Figure 12a,b shows transient terahertz (ΔOD, photoinduced absorption change) spectra observed respectively at 20 K (a) and 124 K (b) (t = 0.1 ps, Iex = 0.03 mJ/cm2). Both spectra show an absorption increase in the THz region, indicating a closing of the optical gap. The time profiles of the ΔOD shown in Figure 12c,d shows behaviors that are analogous to those of mid-IR response (Figure 8 and Figure 9). However, the transient THz spectra in Figure 12a,b provide additional information, i.e., broad absorption is detected at 20 K, although the Drude-like spectral weight exists in the low energy (<5 meV) region at 124 K (red arrow in Figure 12b). Considering that the time profile presented in Figure 12d reflects the recovery of the macroscopic metallic state, the Drude-like THz response detected at 124 K (T ~ Tco) corresponds to the macroscopic metallic state. The broad absorption increase at 20 K (T << Tco) is attributable to the microscopic metallic state.

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Figure 12. (a,b) Transient absorption (ΔOD) spectra in α-(ET)2I3 at (a) 20 K; (b) 124 K in THz region (Eex = 0.89 eV, Iex = 0.03 mJ/cm2); (c,d) Time evolutions detected at 5 meV [(c) 20 K; (d) 124 K].

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Figure 12. (a,b) Transient absorption (ΔOD) spectra in α-(ET)2I3 at (a) 20 K; (b) 124 K in THz region (Eex = 0.89 eV, Iex = 0.03 mJ/cm2); (c,d) Time evolutions detected at 5 meV [(c) 20 K; (d) 124 K].
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It is worth noting that the Drude-like spectral weight detected at 124 K is not observed for the thermal I–M transition, indicating that the low energy electronic characteristics of the photoinduced metallic state differ from those of the high-temperature (HT) steady state metallic state. The electronic properties of the photoinduced macroscopic metallic state remain unclear. However, one possible explanation is that in the photoinduced macroscopic metallic state, the charge disproportionation (CD) is melted on the B–C molecular stacks in Figure 5 arising from the asymmetric structure, is markedly weakened in addition to the melting of the correlated CD on the A–A′ stack. In the HT metallic state, however, the CD on the B–C stack remains [18].

3.5. Ultrafast Snapshot of Correlated Electron Dynamics 10 fs Spectroscopy of Photoinduced Phase Transition [38,41]

In earlier sections, the recovery dynamics of the photoinduced metallic state were discussed, based on the near-, mid-IR and THz spectroscopy with the time resolution of 200 fs to 1 ps. However, that is insufficient to capture the initial dynamics for the I–M transition. Here, ultrafast snapshots are captured using the 3-optical cycle 12 fs pulse in near IR region.

In 1/n filling system (n: 2, 3, 4...), the regularly localized charge patterns shown by Figure 1a,b are balanced electrostatically if the Coulomb repulsion interaction is sufficiently large. That is, a correlated insulator such as the CO insulator (Figure 1a) and the Mott insulator (Figure 2b). The FC I–M transition is the melting of such regularly localized charge patterns realized using chemical carrier doping. The mechanism of PIMT is sometimes understood using the concept of photo-carrier doping [10]. However, the primary dynamics immediately after the photoexcitation cannot be described by such static carrier redistribution. That requires a more dynamic picture because the PIMT is triggered by the generation of high-frequency electric polarization. Therefore, our fundamental question is “How does such high-frequency electronic oscillation engender the phase transition?”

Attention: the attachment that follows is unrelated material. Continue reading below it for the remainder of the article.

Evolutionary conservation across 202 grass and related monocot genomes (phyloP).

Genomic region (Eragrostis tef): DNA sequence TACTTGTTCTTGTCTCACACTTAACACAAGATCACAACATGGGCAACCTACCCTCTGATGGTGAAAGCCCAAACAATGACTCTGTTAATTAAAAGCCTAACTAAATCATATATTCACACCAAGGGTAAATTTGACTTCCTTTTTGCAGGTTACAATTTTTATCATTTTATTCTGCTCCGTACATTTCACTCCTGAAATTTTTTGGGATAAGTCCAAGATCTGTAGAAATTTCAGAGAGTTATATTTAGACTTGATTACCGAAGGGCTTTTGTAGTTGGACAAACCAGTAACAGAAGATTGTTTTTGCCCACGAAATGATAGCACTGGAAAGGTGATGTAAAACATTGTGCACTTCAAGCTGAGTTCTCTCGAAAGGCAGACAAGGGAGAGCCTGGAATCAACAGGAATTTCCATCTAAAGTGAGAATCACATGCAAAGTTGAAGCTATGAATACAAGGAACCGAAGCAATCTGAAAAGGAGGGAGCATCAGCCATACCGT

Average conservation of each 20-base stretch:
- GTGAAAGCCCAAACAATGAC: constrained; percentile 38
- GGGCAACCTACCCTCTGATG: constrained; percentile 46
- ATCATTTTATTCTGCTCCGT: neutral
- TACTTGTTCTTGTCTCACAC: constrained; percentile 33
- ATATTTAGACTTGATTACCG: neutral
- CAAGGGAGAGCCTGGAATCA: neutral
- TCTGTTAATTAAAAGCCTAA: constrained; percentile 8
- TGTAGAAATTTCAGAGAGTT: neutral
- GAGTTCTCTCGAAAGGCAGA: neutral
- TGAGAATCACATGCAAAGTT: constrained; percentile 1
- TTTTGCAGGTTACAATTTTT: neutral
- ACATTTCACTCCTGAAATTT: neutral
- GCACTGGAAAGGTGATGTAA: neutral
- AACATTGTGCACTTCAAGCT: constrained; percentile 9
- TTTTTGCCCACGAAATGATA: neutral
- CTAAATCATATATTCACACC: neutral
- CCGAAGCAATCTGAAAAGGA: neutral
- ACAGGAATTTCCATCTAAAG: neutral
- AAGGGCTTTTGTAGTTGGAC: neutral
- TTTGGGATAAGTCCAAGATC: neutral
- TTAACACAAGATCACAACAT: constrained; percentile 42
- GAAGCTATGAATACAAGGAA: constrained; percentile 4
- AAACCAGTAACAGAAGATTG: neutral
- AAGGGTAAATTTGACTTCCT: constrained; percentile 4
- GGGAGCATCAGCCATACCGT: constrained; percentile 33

Recent technology of femtosecond light pulses in the 10 fs region, which are roughly equal to the timescale of the intermolecular electronic motion, enables us to understand the early stage dynamics of PIMT in organic CT compound [38,48]. Here, we employed few-optical-cycle infrared pulses (pulse width, ca. 12 fs) in pump-probe measurements to investigate the early stage dynamics of electron motion in α-(ET)2I3.

Figure 13a–c shows the time evolution of ΔR/R measured at 0.7 eV at 20 K [(a) Iex = 0.0015 mJ cm–2); (b) Iex = 0.03 mJ/cm2] and 80 K [(c) Iex = 0.0015 mJ/cm2] under excitation by 12 fs pulses, reflecting the generation dynamics of the photoinduced metallic state. The spectral range of the pump and the probe pulses generated by the degenerate OPA (indicated by the orange shaded area in Figure 13a) corresponds to the high-energy side of the intermolecular CT transition. The ΔR/R spectrum shows a marked decrease at ca. 0.7 eV, which indicates the occurrence of the PIMT. The Iex =0.03 mJ/cm2 corresponds to a density of 1 photon/1500 molecules for 0.89 eV excitation. The timescale of the initial rise in the ΔR/R signal (<20 fs) is as fast as that of the correlated electron motion, as discussed later.

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Figure 13. Time evolutions of ΔR/R in α-(ET)2I3 at 20 K for (a) Iex = 0.0015 mJ/cm2; (b) 0.03 mJ/cm2 (blue curves) and at (c) 80 K (red curve: Iex =0.0015 mJ/cm2). The orange curve represents the cross-correlation profile between the pump and the probe pulses as a response function G(t).

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Figure 13. Time evolutions of ΔR/R in α-(ET)2I3 at 20 K for (a) Iex = 0.0015 mJ/cm2; (b) 0.03 mJ/cm2 (blue curves) and at (c) 80 K (red curve: Iex =0.0015 mJ/cm2). The orange curve represents the cross-correlation profile between the pump and the probe pulses as a response function G(t).